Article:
Garth Brooks got his 2014 comeback off to a historic start, but now the threat of legal action may overshadow that career triumph.

Garthmania swept through Dublin, Ireland recently, as Brooks sold out five back-to-back shows as part of his Comeback Special at Croke Park. The superstar has sold a total of 400,000 tickets to the five shows, which are slated run from July 25-29, 2014.

But while the shows are projected to bring €100m in revenue to the economy, not everyone in Dublin is happy with the news. According to the Evening Herald, a group of residents are now threatening a High Court injunction if licenses are granted for the concerts.

At a heated meeting on Wednesday (Feb. 12), the GAA -- which oversees Croke Park -- concert organizers Aiken Promotions and local residents faced off over a written agreement from 2009, which stated that the stadium would host no more than three concerts per year.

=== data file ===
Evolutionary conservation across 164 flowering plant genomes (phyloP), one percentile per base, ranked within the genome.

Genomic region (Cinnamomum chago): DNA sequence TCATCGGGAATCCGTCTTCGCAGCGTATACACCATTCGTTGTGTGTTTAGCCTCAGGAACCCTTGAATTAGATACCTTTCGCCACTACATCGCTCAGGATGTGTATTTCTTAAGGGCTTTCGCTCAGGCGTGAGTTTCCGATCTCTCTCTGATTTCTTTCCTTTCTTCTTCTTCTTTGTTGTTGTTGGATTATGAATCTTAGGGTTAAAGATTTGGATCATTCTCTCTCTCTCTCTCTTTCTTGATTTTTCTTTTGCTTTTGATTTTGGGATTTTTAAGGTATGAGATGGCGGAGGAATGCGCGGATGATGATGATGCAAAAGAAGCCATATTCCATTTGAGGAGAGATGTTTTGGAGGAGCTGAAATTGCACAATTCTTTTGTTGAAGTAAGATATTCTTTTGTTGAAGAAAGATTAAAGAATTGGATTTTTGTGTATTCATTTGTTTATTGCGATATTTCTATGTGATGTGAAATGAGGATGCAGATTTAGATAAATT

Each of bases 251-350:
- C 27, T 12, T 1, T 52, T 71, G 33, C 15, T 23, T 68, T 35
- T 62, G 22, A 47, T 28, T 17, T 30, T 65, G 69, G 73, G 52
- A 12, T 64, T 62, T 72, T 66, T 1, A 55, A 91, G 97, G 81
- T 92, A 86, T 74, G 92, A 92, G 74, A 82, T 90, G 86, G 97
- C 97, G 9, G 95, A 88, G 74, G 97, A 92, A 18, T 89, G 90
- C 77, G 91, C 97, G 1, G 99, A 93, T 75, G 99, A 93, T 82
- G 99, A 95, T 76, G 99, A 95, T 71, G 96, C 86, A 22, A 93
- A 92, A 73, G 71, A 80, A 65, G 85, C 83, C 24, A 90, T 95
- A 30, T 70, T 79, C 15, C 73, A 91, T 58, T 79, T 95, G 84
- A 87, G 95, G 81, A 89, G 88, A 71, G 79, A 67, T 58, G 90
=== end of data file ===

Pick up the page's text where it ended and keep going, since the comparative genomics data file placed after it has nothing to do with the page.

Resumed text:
Stadium Director Peter McKenna reportedly told the assembled residents that "times move on," causing an uproar. Representatives for Croke Park argued the financial benefits of the shows, pointing out that people have purchased tickets from as far away as Afghanistan, and two jumbo jets full of tourists will arrive in Dublin for the performances.

Tickets to the five Garth Brooks concerts were sold subject to license. Promoters have 10 weeks to apply for a license before the first scheduled gig, and local residents will then have five weeks to protest.

Eamon O'Brien, chairman of the Croke Park Streets Committee, pointed out that the Dublin City Council has only refused one application from Croke Park in the past 30 years.

Garth Brooks has not commented publicly on the matter.